Benares Ghats: My picture (1982)A few metres downstream, more activity, the body continues its passage to the sea. To my right a line of twelve men, with nearly shaven heads and white clothes, sit with their hands out receiving food and verbal admonitions from an old man wrapped in a blanket. At his request they get up and turn round. A Japanese hippie plays the flute. To my left sit three cows chained. A poor man in a light crimson turban counts his money. An ancient woman is building a little fire under a pot, using bricks, paper and a few pieces of wood; she tried to take a heavily soiled Hindi newspaper from some Brahmin pilgrims in front of me and they were aghast. A line of barbers, tilak men and pundits under their matting sunshades on their little wooden balconies. Shouts of Om or Bom from a neighbouring temple and the ringing of the bell.
Another day I sat on Scindia Ghat and wrote this:
I chose this ghat to sit on because it seems lively and colourful on this grey day. A rich group in colourful sweaters and saris is moving away. The ghats I passed coming here have been mainly empty, just one place noticeable where a lot of men wearing white had their heads shaved bar a top-knot. A cold wind sweeps across the Ganga from the east, it's a wintry sweater day despite occasional incursions from a hot sun.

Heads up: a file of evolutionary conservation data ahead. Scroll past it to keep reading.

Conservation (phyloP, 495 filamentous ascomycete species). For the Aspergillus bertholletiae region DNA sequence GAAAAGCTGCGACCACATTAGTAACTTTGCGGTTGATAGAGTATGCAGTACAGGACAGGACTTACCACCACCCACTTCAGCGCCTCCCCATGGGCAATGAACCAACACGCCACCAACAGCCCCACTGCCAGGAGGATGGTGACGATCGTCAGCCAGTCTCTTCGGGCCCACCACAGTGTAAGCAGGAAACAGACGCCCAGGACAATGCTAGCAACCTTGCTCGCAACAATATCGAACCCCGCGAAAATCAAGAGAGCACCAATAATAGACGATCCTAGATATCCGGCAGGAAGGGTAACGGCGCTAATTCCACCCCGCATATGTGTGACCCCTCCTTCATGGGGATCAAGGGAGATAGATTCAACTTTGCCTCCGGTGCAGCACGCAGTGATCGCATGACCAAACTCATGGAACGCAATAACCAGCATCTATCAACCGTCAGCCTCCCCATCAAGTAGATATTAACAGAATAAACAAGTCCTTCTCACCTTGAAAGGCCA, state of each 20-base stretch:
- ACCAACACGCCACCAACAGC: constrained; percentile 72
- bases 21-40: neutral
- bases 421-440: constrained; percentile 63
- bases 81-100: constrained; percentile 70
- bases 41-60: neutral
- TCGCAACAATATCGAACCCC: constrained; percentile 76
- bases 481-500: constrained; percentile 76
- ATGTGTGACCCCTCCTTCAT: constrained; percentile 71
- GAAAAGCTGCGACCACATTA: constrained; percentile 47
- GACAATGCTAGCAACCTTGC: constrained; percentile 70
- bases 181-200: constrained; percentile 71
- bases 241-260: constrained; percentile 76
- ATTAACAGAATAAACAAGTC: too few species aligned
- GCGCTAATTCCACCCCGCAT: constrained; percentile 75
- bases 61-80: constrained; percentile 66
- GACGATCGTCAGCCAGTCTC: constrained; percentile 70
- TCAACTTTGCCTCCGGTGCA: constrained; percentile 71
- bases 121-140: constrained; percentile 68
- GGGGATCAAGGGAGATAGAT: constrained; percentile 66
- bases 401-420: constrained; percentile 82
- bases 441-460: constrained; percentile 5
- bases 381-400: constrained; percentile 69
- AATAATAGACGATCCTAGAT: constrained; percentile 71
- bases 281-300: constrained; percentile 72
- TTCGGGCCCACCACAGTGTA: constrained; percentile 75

One baba in white has a bag of food for the goats, and some puppies come along for a bite. So often here in Benares it's the animals I notice, they live and produce and suffer and die just like the rest of us. Away to the right a column of smoke rises from the burning ghat. An old white-bearded baba is curled up on the step, a blanket over his head, and a goat sniffs him enquiringly. Another old guy with white marks on his forehead, a blanket around his head, an umbrella with fancy handle in his hand and a strange fringed shirt over his legs.